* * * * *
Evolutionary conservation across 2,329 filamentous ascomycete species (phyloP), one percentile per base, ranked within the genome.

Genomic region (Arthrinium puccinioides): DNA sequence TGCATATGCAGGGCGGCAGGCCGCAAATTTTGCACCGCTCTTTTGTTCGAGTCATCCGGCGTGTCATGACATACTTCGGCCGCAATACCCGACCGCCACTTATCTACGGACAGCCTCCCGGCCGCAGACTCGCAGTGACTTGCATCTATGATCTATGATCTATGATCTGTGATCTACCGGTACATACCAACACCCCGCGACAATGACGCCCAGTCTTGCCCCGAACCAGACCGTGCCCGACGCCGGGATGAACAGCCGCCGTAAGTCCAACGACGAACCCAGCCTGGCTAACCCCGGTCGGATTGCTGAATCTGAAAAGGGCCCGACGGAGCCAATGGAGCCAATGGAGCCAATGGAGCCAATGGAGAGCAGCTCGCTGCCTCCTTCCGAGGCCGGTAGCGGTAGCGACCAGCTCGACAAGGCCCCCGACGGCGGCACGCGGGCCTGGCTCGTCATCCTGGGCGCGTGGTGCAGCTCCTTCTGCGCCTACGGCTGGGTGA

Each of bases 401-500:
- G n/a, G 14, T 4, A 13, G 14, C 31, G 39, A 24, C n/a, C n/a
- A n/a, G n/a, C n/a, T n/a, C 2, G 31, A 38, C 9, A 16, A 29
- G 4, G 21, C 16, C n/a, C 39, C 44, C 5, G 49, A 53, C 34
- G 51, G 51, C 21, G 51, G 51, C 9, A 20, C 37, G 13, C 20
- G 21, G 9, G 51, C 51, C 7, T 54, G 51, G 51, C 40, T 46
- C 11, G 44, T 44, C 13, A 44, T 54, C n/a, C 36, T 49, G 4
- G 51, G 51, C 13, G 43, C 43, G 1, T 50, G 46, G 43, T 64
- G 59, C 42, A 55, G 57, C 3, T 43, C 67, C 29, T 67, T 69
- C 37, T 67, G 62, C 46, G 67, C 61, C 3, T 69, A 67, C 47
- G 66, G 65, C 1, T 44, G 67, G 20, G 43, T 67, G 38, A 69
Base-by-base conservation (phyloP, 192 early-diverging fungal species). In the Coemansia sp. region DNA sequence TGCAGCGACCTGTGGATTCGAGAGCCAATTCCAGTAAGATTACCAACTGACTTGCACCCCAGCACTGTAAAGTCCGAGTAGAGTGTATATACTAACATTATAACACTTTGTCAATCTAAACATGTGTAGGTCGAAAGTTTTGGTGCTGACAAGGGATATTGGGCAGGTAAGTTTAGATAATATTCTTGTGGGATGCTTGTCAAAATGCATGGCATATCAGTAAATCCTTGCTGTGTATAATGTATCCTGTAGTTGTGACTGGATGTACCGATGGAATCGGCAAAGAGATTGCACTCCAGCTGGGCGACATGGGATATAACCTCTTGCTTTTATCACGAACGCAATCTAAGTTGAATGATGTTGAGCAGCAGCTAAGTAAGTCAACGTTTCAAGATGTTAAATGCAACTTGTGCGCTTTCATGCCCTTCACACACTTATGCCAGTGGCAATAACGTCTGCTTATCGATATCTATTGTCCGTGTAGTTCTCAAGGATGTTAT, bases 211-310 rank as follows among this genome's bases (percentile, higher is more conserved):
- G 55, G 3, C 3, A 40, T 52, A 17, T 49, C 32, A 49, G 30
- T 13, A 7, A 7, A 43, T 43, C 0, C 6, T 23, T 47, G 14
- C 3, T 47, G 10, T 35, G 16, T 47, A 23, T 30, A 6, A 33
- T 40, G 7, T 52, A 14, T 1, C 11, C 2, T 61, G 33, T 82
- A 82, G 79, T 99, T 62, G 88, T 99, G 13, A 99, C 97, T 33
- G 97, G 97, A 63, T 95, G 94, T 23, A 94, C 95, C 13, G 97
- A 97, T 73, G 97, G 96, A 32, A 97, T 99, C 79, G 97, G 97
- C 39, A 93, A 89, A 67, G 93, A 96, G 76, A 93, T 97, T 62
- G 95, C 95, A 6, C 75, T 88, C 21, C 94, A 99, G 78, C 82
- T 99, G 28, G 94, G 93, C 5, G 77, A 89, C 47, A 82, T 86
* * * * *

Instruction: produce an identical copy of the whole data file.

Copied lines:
Evolutionary conservation across 2,329 filamentous ascomycete species (phyloP), one percentile per base, ranked within the genome.

Genomic region (Arthrinium puccinioides): DNA sequence TGCATATGCAGGGCGGCAGGCCGCAAATTTTGCACCGCTCTTTTGTTCGAGTCATCCGGCGTGTCATGACATACTTCGGCCGCAATACCCGACCGCCACTTATCTACGGACAGCCTCCCGGCCGCAGACTCGCAGTGACTTGCATCTATGATCTATGATCTATGATCTGTGATCTACCGGTACATACCAACACCCCGCGACAATGACGCCCAGTCTTGCCCCGAACCAGACCGTGCCCGACGCCGGGATGAACAGCCGCCGTAAGTCCAACGACGAACCCAGCCTGGCTAACCCCGGTCGGATTGCTGAATCTGAAAAGGGCCCGACGGAGCCAATGGAGCCAATGGAGCCAATGGAGCCAATGGAGAGCAGCTCGCTGCCTCCTTCCGAGGCCGGTAGCGGTAGCGACCAGCTCGACAAGGCCCCCGACGGCGGCACGCGGGCCTGGCTCGTCATCCTGGGCGCGTGGTGCAGCTCCTTCTGCGCCTACGGCTGGGTGA

Each of bases 401-500:
- G n/a, G 14, T 4, A 13, G 14, C 31, G 39, A 24, C n/a, C n/a
- A n/a, G n/a, C n/a, T n/a, C 2, G 31, A 38, C 9, A 16, A 29
- G 4, G 21, C 16, C n/a, C 39, C 44, C 5, G 49, A 53, C 34
- G 51, G 51, C 21, G 51, G 51, C 9, A 20, C 37, G 13, C 20
- G 21, G 9, G 51, C 51, C 7, T 54, G 51, G 51, C 40, T 46
- C 11, G 44, T 44, C 13, A 44, T 54, C n/a, C 36, T 49, G 4
- G 51, G 51, C 13, G 43, C 43, G 1, T 50, G 46, G 43, T 64
- G 59, C 42, A 55, G 57, C 3, T 43, C 67, C 29, T 67, T 69
- C 37, T 67, G 62, C 46, G 67, C 61, C 3, T 69, A 67, C 47
- G 66, G 65, C 1, T 44, G 67, G 20, G 43, T 67, G 38, A 69
Base-by-base conservation (phyloP, 192 early-diverging fungal species). In the Coemansia sp. region DNA sequence TGCAGCGACCTGTGGATTCGAGAGCCAATTCCAGTAAGATTACCAACTGACTTGCACCCCAGCACTGTAAAGTCCGAGTAGAGTGTATATACTAACATTATAACACTTTGTCAATCTAAACATGTGTAGGTCGAAAGTTTTGGTGCTGACAAGGGATATTGGGCAGGTAAGTTTAGATAATATTCTTGTGGGATGCTTGTCAAAATGCATGGCATATCAGTAAATCCTTGCTGTGTATAATGTATCCTGTAGTTGTGACTGGATGTACCGATGGAATCGGCAAAGAGATTGCACTCCAGCTGGGCGACATGGGATATAACCTCTTGCTTTTATCACGAACGCAATCTAAGTTGAATGATGTTGAGCAGCAGCTAAGTAAGTCAACGTTTCAAGATGTTAAATGCAACTTGTGCGCTTTCATGCCCTTCACACACTTATGCCAGTGGCAATAACGTCTGCTTATCGATATCTATTGTCCGTGTAGTTCTCAAGGATGTTAT, bases 211-310 rank as follows among this genome's bases (percentile, higher is more conserved):
- G 55, G 3, C 3, A 40, T 52, A 17, T 49, C 32, A 49, G 30
- T 13, A 7, A 7, A 43, T 43, C 0, C 6, T 23, T 47, G 14
- C 3, T 47, G 10, T 35, G 16, T 47, A 23, T 30, A 6, A 33
- T 40, G 7, T 52, A 14, T 1, C 11, C 2, T 61, G 33, T 82
- A 82, G 79, T 99, T 62, G 88, T 99, G 13, A 99, C 97, T 33
- G 97, G 97, A 63, T 95, G 94, T 23, A 94, C 95, C 13, G 97
- A 97, T 73, G 97, G 96, A 32, A 97, T 99, C 79, G 97, G 97
- C 39, A 93, A 89, A 67, G 93, A 96, G 76, A 93, T 97, T 62
- G 95, C 95, A 6, C 75, T 88, C 21, C 94, A 99, G 78, C 82
- T 99, G 28, G 94, G 93, C 5, G 77, A 89, C 47, A 82, T 86